Wine Road Wonderland: Day 2

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Note: If you’re just tuning in, you might want to start with the first post in this three-part series.

Day 2: Alexander River Valley

The Vineyard Preserve

Medlock Ames winery has been left truly wild, offering modern insight into the valley’s homesteading past. Affable co-owners Ames and James have utilized less than a quarter of their land for growing grapes, donating the rest to a land trust to be used as wildlife corridors that allow animals passage to the adjacent Pepperwood Reserve. Ames, sporting horn-rimmed glasses and shaggy brown locks, said they see all manners of critters at the winery — fox, coyotes, rabbits, snakes, wild boar, great horned owls, even otters in their ponds.

While one might be tempted to describe the duo as hippy-dippies, they are doing their part for the planet, utilizing cutting-edge technology to lessen their carbon footprint one bottle of wine at a time. In addition to monitoring soil moisture via satellite to prevent overwatering and employing gravity flow techniques in the winemaking process, their entire operation runs on solar power.

Ames (far left) and the rest of the crew inside the 100% solar run Medlock Ames winery.  (Photograph by Shannon Switzer)

Ames (far left) and the rest of the crew inside the 100% solar run Medlock Ames winery.  (Photograph by Shannon Switzer)

If you visit their tasting room, a short drive away from the vineyard, be sure to try their Merlot from the “[Thomas] Jefferson clone,” a strain the Founding Father allegedly snagged from the famed Château Petrus in Bordeaux in his ambassador days and planted back at his farm in Virginia.

Underground Cave

Lancaster Estate is a short drive from the others, but a world away. One look at the “wine cave,” and I was smitten. It took two years to carve the 60-foot niche into the granite hillside, and walking into its belly is like teleporting to a chic nightclub. “The Library,” which houses a sampling of every vintage made since Lancaster began producing wine in 1995, is a must see.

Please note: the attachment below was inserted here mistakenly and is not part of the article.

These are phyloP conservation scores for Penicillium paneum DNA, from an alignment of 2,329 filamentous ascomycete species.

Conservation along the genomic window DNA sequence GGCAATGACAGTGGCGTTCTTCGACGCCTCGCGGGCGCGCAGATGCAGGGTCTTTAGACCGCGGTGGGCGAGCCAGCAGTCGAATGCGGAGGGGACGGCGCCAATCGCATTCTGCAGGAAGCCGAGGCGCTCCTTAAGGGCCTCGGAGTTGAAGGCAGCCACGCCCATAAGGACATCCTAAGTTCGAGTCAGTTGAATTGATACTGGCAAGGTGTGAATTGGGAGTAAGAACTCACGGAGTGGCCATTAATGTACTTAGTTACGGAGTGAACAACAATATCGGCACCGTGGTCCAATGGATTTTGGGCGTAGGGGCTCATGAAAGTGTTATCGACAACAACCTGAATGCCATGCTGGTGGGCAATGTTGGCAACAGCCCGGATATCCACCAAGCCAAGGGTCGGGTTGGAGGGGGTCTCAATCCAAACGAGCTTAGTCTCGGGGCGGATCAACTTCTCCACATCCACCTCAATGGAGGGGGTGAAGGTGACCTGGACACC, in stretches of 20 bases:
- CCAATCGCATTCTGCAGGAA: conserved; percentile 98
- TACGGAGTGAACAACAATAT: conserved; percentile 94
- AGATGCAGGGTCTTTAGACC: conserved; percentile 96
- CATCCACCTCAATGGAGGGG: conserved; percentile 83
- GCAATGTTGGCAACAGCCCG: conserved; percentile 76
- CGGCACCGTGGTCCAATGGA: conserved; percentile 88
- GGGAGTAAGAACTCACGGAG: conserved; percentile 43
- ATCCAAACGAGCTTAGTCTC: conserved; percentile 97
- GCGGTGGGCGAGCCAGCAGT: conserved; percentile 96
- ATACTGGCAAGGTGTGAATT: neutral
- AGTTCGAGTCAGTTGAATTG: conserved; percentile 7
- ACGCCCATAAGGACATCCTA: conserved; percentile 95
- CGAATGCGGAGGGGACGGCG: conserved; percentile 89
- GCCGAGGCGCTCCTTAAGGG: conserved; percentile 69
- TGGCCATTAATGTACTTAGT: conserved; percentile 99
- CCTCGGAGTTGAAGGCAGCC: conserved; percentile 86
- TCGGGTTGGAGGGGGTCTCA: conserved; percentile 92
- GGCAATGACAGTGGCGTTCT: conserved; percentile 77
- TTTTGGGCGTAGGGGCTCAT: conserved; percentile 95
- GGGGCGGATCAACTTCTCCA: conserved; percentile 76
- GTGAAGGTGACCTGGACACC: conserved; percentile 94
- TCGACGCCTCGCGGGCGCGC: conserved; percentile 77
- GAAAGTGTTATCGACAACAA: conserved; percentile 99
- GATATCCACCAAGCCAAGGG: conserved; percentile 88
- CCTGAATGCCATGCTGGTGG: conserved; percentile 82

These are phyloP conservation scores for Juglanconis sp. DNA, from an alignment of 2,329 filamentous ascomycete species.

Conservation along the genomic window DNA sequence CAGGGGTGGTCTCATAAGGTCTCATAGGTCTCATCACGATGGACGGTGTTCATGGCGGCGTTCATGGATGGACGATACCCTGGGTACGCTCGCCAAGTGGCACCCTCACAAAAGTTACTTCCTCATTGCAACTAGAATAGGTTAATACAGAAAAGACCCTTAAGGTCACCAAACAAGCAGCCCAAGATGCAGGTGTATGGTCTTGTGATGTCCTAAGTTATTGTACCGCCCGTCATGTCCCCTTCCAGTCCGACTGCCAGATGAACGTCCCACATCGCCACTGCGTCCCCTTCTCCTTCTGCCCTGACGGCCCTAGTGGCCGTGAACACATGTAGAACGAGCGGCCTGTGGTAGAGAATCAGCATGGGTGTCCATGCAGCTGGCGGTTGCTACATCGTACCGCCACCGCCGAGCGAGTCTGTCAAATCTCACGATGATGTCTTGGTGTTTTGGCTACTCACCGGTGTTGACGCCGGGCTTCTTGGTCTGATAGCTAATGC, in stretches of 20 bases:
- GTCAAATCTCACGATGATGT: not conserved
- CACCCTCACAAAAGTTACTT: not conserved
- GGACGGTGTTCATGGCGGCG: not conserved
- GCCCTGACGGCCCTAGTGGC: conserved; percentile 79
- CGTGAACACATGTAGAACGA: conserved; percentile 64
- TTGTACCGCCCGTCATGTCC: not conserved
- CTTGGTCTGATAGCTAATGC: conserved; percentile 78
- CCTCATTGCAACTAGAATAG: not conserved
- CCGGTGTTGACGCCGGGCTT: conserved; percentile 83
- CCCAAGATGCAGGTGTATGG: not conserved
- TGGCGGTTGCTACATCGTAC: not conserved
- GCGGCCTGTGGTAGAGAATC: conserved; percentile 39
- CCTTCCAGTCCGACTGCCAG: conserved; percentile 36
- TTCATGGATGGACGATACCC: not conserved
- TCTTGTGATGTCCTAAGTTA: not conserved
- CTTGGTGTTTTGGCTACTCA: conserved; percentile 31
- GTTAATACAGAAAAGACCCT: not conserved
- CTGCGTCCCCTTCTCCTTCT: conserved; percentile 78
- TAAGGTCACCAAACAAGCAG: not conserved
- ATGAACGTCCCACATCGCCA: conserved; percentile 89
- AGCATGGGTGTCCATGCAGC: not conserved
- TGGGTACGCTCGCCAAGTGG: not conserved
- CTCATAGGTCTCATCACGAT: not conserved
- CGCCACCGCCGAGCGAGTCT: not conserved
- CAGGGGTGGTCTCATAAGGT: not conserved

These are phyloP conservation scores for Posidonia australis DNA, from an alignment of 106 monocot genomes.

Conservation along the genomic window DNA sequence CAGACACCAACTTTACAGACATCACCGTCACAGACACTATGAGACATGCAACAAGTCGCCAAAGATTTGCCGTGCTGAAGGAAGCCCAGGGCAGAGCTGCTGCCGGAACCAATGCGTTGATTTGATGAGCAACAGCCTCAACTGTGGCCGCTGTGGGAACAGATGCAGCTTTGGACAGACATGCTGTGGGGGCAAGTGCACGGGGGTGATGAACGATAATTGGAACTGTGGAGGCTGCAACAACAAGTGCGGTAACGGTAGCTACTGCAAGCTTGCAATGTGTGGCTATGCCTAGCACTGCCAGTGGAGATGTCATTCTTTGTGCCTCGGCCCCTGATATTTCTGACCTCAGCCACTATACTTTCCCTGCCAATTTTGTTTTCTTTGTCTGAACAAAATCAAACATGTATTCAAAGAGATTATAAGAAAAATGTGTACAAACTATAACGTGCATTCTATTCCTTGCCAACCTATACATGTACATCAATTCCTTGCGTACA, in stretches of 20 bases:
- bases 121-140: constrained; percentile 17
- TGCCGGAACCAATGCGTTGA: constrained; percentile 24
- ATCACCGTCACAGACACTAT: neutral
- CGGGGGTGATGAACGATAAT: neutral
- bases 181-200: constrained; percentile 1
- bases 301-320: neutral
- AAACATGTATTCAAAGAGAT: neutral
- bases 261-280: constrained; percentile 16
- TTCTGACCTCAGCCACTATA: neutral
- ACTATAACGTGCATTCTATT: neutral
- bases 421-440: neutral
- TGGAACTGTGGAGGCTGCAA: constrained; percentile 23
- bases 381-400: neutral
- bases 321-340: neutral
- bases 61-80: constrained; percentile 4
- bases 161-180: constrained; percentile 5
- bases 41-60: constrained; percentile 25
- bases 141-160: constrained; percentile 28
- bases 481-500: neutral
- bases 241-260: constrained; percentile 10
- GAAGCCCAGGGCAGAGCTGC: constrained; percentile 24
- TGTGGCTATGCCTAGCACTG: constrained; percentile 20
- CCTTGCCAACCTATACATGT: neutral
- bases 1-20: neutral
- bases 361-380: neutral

My host, winemaker Jesse Katz, who looked not a day over 21, explained that every grape is grown, hand-picked, fermented, aged, and bottled on site so they can maintain total control of the production process and that only yeasts native to the property are used in order to attain the purest expression of terroir.

Art-Minded Boutique Winery

A striking statue of a nude woman arching her body toward the ground by local artist Peter Crompton welcomes visitors to the quaint tasting room at Starlite Vineyards.

From behind the bar, Gary Sauder explained that while the winery specializes in Viogniers and Bordeaux-style Cabernets, today we’d be tasting several of their Red Zinfandels. This was a happy coincidence because red Zins’ spicy, fruit-forward panache has pushed them straight to the top of my list of personal favorites. If you’re with me on Zins, this is definitely the place to sample a few!

“Cappy Hour”

The eclectic, bohemian lobby at the h2hotel. (Photograph by Shannon Switzer)

The eclectic, bohemian lobby at the h2hotel. (Photograph by Shannon Switzer)

If Santa Rosa is the heart of Sonoma Wine Country, the town of Healdsburg is arguably its soul, and the h2hotel is one of its newest additions. Eclectic bohemian décor brings life to the boutique hotel’s 36 rooms, which are decked out with “eco-chic” bamboo floors and organic Coyuchi cotton towels, robes, and sheets. My favorite touch was the H20 bar on every floor that offers filtered and sparkling water on tap. The hotel, a green building with gold-level LEED certification, also gives its guests access to a fleet of bikes and a creekside pool at no extra cost.

When I headed down to the Spoonbar just off the hotel lobby, manager Cappy Sorentino announced it’s  “Cappy Hour!” and started handing out inventive cocktails like a Lion’s Tail (Larceny bourbon, allspice dram, lime juice, bitters) to guests who passed by. Be sure to check out this lively spot with creative food offerings that rival its drinks. 

Yucatan Flair

Mateo’s Cocina Latina is memorable both for its locally sourced Latin-Caribbean menu and its devotion to good food and no-fluff sustainability — both of which can be traced back to chef Mateo’s experience living off the land to feed his family while growing up in the Yucatan.

I polished off my tacones, halibut ceviche, roasted rack of lamb, and the best margarita I’ve ever had just in time to meet Mateo himself. He explained, words flying at warp speed, arms waving about madly, that he sources produce and meat from 67 different local farms to stay truly sustainable. This little gem is a must visit, if only to have some of Mateo’s élan rub off on you!

For more information about the Wine Road in Sonoma check out the Wine Road Association, which was instrumental in helping me plan my trip.